I have reviewed a couple of books by Matt Freese previously. You can read my reviews here and here. The thing that has struck me every time is that although his books tend to be a collection of narratives rather than a single discourse, the topics are very different. In this latest work, Freese recalls the memories of two summers in the late 60s, when he spent time at Woodstock. I love the name of the book too, it means the pieces of stone whch make up a mosaic – it seemed to me the perfect name for a book of this kind.
The collection is part-memoir part-adventure-novel. By using his experiences on those two summers in particular, and interspersing the narrative with the past of the past and the future of the past, Freese has created a marvellous book. The thing that will stay with me, is how very intimate the book is. It is a deep-dive into the author’s innermost fears, dreams, insecurities. He talks of his first love, his wife, a failed marriage, and his intense but brief relationship with his daughter. He talks of these events as if talking to a friend, and it took a lot of stepping back on my part to not feel upset and embroiled in it all.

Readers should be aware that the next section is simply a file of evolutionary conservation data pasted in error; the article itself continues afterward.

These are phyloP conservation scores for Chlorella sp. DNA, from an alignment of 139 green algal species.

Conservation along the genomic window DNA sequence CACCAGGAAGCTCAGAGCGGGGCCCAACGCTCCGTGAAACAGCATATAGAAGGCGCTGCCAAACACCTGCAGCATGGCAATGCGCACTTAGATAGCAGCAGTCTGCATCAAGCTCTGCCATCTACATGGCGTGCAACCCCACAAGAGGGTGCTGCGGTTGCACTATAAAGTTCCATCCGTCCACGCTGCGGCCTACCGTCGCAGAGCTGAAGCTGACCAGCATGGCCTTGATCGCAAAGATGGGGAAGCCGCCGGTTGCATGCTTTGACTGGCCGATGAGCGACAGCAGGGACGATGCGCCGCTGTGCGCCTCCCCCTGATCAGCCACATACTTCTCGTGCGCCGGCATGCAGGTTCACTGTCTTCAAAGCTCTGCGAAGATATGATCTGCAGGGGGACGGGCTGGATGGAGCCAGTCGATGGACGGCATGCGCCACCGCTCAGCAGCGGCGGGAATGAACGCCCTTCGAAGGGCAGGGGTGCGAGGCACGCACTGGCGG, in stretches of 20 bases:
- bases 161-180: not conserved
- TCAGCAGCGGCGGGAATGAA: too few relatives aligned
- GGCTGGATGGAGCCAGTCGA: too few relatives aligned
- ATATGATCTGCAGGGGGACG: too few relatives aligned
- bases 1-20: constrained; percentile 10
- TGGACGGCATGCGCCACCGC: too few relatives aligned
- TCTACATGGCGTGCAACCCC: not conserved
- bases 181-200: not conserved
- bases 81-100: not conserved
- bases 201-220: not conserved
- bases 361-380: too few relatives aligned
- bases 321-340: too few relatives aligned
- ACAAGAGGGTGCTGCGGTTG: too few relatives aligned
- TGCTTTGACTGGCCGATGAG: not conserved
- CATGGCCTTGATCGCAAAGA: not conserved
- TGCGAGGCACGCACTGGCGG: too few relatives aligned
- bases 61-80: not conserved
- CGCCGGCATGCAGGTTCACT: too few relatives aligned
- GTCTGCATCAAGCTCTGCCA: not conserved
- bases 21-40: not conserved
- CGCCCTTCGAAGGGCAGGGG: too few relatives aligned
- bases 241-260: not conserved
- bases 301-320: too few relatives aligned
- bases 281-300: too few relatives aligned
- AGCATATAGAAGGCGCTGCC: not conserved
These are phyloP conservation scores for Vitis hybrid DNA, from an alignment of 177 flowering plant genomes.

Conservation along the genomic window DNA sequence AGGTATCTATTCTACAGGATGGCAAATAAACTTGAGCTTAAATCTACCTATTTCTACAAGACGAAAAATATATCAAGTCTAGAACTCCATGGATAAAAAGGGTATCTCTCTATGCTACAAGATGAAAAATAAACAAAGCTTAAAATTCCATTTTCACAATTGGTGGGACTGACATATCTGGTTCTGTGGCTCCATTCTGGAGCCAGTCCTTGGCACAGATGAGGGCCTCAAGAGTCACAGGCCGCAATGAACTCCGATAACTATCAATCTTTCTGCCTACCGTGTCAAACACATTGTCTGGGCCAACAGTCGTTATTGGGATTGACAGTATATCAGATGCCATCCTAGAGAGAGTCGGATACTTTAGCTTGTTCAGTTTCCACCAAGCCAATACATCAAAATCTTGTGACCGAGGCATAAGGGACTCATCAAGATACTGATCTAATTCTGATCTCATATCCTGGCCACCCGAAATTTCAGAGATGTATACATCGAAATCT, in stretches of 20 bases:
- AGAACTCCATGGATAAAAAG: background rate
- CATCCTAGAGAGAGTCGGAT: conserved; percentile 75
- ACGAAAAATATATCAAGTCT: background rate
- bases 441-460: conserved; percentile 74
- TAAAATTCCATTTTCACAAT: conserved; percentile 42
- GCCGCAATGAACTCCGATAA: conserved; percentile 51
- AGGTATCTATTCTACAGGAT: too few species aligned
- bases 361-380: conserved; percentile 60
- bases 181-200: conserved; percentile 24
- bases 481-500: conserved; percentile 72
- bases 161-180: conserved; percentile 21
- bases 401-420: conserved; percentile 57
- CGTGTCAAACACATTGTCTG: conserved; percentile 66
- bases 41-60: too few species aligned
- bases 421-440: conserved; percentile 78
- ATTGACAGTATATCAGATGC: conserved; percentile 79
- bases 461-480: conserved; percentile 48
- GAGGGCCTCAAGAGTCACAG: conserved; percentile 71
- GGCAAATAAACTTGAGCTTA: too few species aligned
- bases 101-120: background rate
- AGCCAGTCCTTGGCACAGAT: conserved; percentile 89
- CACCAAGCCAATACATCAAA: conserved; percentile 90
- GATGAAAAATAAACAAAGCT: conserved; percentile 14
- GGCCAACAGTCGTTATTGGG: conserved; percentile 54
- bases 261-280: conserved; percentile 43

The only slight downside, for me, was that there are a few American references which were lost on me. I have never been to America, nor have I had close friends, so understandably, that is a want from my end. But those who have lived through the American 60s will definitely find events to relate to and empathise with. I really enjoyed reading it and will recommend it for sure.